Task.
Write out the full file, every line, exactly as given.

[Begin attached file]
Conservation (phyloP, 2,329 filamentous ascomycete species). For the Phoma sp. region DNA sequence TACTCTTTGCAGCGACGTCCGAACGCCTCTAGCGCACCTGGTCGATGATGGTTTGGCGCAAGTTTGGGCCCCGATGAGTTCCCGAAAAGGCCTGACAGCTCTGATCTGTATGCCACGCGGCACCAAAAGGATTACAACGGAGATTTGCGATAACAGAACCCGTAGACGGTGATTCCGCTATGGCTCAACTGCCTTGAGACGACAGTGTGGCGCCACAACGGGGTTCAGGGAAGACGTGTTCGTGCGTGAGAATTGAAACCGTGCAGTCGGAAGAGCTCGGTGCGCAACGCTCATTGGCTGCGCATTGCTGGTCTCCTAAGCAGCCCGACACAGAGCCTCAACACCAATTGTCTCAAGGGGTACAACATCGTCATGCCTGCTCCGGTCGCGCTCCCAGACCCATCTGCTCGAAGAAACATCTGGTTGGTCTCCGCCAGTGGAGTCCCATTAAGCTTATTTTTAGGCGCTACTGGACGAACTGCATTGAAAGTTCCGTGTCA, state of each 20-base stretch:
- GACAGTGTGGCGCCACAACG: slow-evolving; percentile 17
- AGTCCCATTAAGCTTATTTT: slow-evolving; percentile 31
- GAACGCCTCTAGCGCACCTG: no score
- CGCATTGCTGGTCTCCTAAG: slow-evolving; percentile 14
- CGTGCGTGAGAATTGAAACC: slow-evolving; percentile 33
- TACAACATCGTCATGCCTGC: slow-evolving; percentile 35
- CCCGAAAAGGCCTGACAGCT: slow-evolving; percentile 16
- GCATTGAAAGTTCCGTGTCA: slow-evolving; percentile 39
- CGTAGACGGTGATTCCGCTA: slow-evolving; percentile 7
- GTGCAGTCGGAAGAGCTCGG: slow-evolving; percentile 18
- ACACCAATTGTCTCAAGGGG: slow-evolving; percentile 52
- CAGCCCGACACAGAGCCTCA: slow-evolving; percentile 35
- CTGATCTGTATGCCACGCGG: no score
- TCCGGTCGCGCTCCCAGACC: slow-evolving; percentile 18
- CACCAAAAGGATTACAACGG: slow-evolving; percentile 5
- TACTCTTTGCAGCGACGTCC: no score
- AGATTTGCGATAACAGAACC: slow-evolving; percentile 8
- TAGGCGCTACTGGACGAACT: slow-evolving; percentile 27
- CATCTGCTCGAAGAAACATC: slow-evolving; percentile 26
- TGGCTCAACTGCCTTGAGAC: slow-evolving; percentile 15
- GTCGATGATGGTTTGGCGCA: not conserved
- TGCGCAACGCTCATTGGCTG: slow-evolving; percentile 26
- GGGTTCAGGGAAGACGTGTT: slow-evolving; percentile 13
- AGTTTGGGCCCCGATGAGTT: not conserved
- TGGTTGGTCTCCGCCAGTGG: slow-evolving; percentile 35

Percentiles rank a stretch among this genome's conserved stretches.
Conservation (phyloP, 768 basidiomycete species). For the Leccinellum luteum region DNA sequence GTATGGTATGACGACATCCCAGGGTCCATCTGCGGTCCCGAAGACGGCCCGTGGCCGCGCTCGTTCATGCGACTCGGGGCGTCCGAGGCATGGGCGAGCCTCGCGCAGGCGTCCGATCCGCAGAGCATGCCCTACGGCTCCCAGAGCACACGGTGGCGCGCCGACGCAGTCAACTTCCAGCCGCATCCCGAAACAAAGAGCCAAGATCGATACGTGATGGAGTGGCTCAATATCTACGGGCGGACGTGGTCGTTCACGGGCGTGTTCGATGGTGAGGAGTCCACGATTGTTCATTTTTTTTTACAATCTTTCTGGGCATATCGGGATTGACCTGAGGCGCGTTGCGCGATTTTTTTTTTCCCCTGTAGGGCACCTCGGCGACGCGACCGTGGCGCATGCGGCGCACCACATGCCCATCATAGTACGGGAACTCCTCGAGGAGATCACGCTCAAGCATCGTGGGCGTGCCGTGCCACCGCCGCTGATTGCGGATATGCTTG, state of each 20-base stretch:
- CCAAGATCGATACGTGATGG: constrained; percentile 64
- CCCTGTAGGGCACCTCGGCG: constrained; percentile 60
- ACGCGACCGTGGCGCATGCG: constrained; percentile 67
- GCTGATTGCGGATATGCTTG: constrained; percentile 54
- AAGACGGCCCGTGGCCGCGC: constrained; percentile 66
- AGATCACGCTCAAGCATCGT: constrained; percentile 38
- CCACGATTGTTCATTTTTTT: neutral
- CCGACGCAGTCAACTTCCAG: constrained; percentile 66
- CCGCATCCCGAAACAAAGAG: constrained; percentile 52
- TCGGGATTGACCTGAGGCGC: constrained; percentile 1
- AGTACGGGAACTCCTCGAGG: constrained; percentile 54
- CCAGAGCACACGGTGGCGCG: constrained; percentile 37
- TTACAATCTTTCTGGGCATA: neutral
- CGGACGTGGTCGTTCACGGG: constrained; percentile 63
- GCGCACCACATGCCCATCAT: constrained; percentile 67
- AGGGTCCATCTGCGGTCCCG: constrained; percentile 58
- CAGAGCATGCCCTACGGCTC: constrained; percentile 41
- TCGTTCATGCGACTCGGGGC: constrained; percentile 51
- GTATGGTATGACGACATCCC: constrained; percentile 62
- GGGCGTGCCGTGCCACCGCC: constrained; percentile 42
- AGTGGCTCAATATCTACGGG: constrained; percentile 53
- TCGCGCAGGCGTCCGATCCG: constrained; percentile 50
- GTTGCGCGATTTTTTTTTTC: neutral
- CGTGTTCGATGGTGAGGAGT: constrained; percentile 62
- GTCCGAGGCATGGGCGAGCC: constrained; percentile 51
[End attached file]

Conservation (phyloP, 2,329 filamentous ascomycete species). For the Phoma sp. region DNA sequence TACTCTTTGCAGCGACGTCCGAACGCCTCTAGCGCACCTGGTCGATGATGGTTTGGCGCAAGTTTGGGCCCCGATGAGTTCCCGAAAAGGCCTGACAGCTCTGATCTGTATGCCACGCGGCACCAAAAGGATTACAACGGAGATTTGCGATAACAGAACCCGTAGACGGTGATTCCGCTATGGCTCAACTGCCTTGAGACGACAGTGTGGCGCCACAACGGGGTTCAGGGAAGACGTGTTCGTGCGTGAGAATTGAAACCGTGCAGTCGGAAGAGCTCGGTGCGCAACGCTCATTGGCTGCGCATTGCTGGTCTCCTAAGCAGCCCGACACAGAGCCTCAACACCAATTGTCTCAAGGGGTACAACATCGTCATGCCTGCTCCGGTCGCGCTCCCAGACCCATCTGCTCGAAGAAACATCTGGTTGGTCTCCGCCAGTGGAGTCCCATTAAGCTTATTTTTAGGCGCTACTGGACGAACTGCATTGAAAGTTCCGTGTCA, state of each 20-base stretch:
- GACAGTGTGGCGCCACAACG: slow-evolving; percentile 17
- AGTCCCATTAAGCTTATTTT: slow-evolving; percentile 31
- GAACGCCTCTAGCGCACCTG: no score
- CGCATTGCTGGTCTCCTAAG: slow-evolving; percentile 14
- CGTGCGTGAGAATTGAAACC: slow-evolving; percentile 33
- TACAACATCGTCATGCCTGC: slow-evolving; percentile 35
- CCCGAAAAGGCCTGACAGCT: slow-evolving; percentile 16
- GCATTGAAAGTTCCGTGTCA: slow-evolving; percentile 39
- CGTAGACGGTGATTCCGCTA: slow-evolving; percentile 7
- GTGCAGTCGGAAGAGCTCGG: slow-evolving; percentile 18
- ACACCAATTGTCTCAAGGGG: slow-evolving; percentile 52
- CAGCCCGACACAGAGCCTCA: slow-evolving; percentile 35
- CTGATCTGTATGCCACGCGG: no score
- TCCGGTCGCGCTCCCAGACC: slow-evolving; percentile 18
- CACCAAAAGGATTACAACGG: slow-evolving; percentile 5
- TACTCTTTGCAGCGACGTCC: no score
- AGATTTGCGATAACAGAACC: slow-evolving; percentile 8
- TAGGCGCTACTGGACGAACT: slow-evolving; percentile 27
- CATCTGCTCGAAGAAACATC: slow-evolving; percentile 26
- TGGCTCAACTGCCTTGAGAC: slow-evolving; percentile 15
- GTCGATGATGGTTTGGCGCA: not conserved
- TGCGCAACGCTCATTGGCTG: slow-evolving; percentile 26
- GGGTTCAGGGAAGACGTGTT: slow-evolving; percentile 13
- AGTTTGGGCCCCGATGAGTT: not conserved
- TGGTTGGTCTCCGCCAGTGG: slow-evolving; percentile 35

Percentiles rank a stretch among this genome's conserved stretches.
Conservation (phyloP, 768 basidiomycete species). For the Leccinellum luteum region DNA sequence GTATGGTATGACGACATCCCAGGGTCCATCTGCGGTCCCGAAGACGGCCCGTGGCCGCGCTCGTTCATGCGACTCGGGGCGTCCGAGGCATGGGCGAGCCTCGCGCAGGCGTCCGATCCGCAGAGCATGCCCTACGGCTCCCAGAGCACACGGTGGCGCGCCGACGCAGTCAACTTCCAGCCGCATCCCGAAACAAAGAGCCAAGATCGATACGTGATGGAGTGGCTCAATATCTACGGGCGGACGTGGTCGTTCACGGGCGTGTTCGATGGTGAGGAGTCCACGATTGTTCATTTTTTTTTACAATCTTTCTGGGCATATCGGGATTGACCTGAGGCGCGTTGCGCGATTTTTTTTTTCCCCTGTAGGGCACCTCGGCGACGCGACCGTGGCGCATGCGGCGCACCACATGCCCATCATAGTACGGGAACTCCTCGAGGAGATCACGCTCAAGCATCGTGGGCGTGCCGTGCCACCGCCGCTGATTGCGGATATGCTTG, state of each 20-base stretch:
- CCAAGATCGATACGTGATGG: constrained; percentile 64
- CCCTGTAGGGCACCTCGGCG: constrained; percentile 60
- ACGCGACCGTGGCGCATGCG: constrained; percentile 67
- GCTGATTGCGGATATGCTTG: constrained; percentile 54
- AAGACGGCCCGTGGCCGCGC: constrained; percentile 66
- AGATCACGCTCAAGCATCGT: constrained; percentile 38
- CCACGATTGTTCATTTTTTT: neutral
- CCGACGCAGTCAACTTCCAG: constrained; percentile 66
- CCGCATCCCGAAACAAAGAG: constrained; percentile 52
- TCGGGATTGACCTGAGGCGC: constrained; percentile 1
- AGTACGGGAACTCCTCGAGG: constrained; percentile 54
- CCAGAGCACACGGTGGCGCG: constrained; percentile 37
- TTACAATCTTTCTGGGCATA: neutral
- CGGACGTGGTCGTTCACGGG: constrained; percentile 63
- GCGCACCACATGCCCATCAT: constrained; percentile 67
- AGGGTCCATCTGCGGTCCCG: constrained; percentile 58
- CAGAGCATGCCCTACGGCTC: constrained; percentile 41
- TCGTTCATGCGACTCGGGGC: constrained; percentile 51
- GTATGGTATGACGACATCCC: constrained; percentile 62
- GGGCGTGCCGTGCCACCGCC: constrained; percentile 42
- AGTGGCTCAATATCTACGGG: constrained; percentile 53
- TCGCGCAGGCGTCCGATCCG: constrained; percentile 50
- GTTGCGCGATTTTTTTTTTC: neutral
- CGTGTTCGATGGTGAGGAGT: constrained; percentile 62
- GTCCGAGGCATGGGCGAGCC: constrained; percentile 51